A Yomuri Giants Game

Baseball Game

For an American, attending a baseball game in Japan can be an out-of-body experience. The action on the field is familiar, but what happens in the stands—organized fan chants (sometimes employing props, like umbrellas); beer girls running the aisles, dispensing Sapporo and Asahi from keg backpacks; food options such as udon—is completely foreign. Not to mention the cheerleaders, who take the field between innings. Baseball has been a national pastime here since American Horace Wilson brought it over in the 1870s while teaching at what is now the University of Tokyo. The local version largely mirrors the American game. There are two six-team leagues. The Yomiuri Giants who play at the flashy Tokyo Dome, are the team to beat.

A Yomuri Giants Game
1 Chome-3-61 KorakuTokyo, Japan

More Things To Do in Tokyo

SCAI the Bathhouse

This leading independent gallery is considered the neighborhood of Yanaka’s cultural heartbeat.
Art Gallery

Mori Art Museum

Many visitors come for the view and leave before strolling the two floors of exhibition space below, but this is a mistake: Museum director Fumio Nanjo organizes contemporary shows that are as crowd-pleasing as they are curatorially sound.
Art Museum

Sumo Stable Visit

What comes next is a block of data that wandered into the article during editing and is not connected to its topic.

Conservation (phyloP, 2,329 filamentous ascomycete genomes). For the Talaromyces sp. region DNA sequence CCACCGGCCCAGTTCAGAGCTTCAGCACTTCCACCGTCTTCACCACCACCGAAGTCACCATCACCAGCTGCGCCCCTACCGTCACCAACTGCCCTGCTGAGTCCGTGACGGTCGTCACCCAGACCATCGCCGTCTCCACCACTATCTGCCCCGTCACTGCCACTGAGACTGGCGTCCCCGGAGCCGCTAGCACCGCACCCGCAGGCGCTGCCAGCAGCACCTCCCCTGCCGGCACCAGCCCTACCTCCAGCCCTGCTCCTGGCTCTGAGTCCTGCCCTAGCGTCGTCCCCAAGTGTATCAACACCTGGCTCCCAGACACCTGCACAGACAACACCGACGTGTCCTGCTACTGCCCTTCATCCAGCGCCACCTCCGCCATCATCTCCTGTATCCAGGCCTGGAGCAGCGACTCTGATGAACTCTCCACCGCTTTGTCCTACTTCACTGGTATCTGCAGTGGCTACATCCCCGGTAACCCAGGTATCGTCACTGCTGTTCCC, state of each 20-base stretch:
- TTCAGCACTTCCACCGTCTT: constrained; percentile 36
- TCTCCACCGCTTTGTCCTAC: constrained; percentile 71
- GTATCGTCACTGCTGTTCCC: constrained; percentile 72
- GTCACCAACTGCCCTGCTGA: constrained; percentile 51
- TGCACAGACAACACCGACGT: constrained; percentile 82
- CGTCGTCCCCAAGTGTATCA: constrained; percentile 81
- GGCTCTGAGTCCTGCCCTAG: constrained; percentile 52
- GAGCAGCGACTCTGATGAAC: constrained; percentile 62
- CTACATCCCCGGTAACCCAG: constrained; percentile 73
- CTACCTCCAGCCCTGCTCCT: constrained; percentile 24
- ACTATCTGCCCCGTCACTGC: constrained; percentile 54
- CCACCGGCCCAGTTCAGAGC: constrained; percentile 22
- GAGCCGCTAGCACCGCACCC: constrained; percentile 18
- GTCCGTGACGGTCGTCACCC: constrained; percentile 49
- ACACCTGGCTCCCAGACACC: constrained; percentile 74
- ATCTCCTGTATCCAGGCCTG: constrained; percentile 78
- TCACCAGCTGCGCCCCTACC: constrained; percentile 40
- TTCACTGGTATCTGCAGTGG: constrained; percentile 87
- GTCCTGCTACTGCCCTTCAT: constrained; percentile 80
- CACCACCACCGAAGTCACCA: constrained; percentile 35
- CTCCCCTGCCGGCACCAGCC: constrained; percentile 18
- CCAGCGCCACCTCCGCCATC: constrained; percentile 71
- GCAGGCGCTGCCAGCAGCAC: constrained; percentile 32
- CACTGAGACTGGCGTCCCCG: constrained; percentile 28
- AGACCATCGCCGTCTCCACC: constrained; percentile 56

Sumo wrestling is not Japan’s national sport, but it is its most well known (and celebrated) of its traditional athletic competitions.
Sumo Experience


This from of Japanese theater features all-female casts in extravagant costumes on elaborate sets performing high-energy musical versions of recent Western cinema hits, as well as classics of the silver screen and Broadway.

Hara Museum of Contemporary Art

Originally built as a private home for business mogul Kunizo Hara in the ’30s, the Hara opened as a museum in 1979.
Contemporary Art Museum

Tea Ceremony

The fourth floor Toko-an at the Imperial Hotel, Tokyo offers an excellent traditional tea service experience for guests and non-guests alike.
Tea Ceremony

Meiji Shrine

Created to honor the Kami (deified spirits) of 20th-century Emperor Meiji and his wife this 200-acre forested park consists of two major gardens and traditional nagare zukuri–style Shinto shrines.

Ōta Memorial Museum of Art

The ukiyo-e genre may not be familiar to the Western world by name, but its works are without a doubt some of the most popular examples of Japanese art we have today.
Art Museum

Tokyo Cook

This small cooking school offers a wide variety of courses dedicated to the numerous styles of Japanese cuisine, all taught taught by celebrated local chefs.
Cooking Classes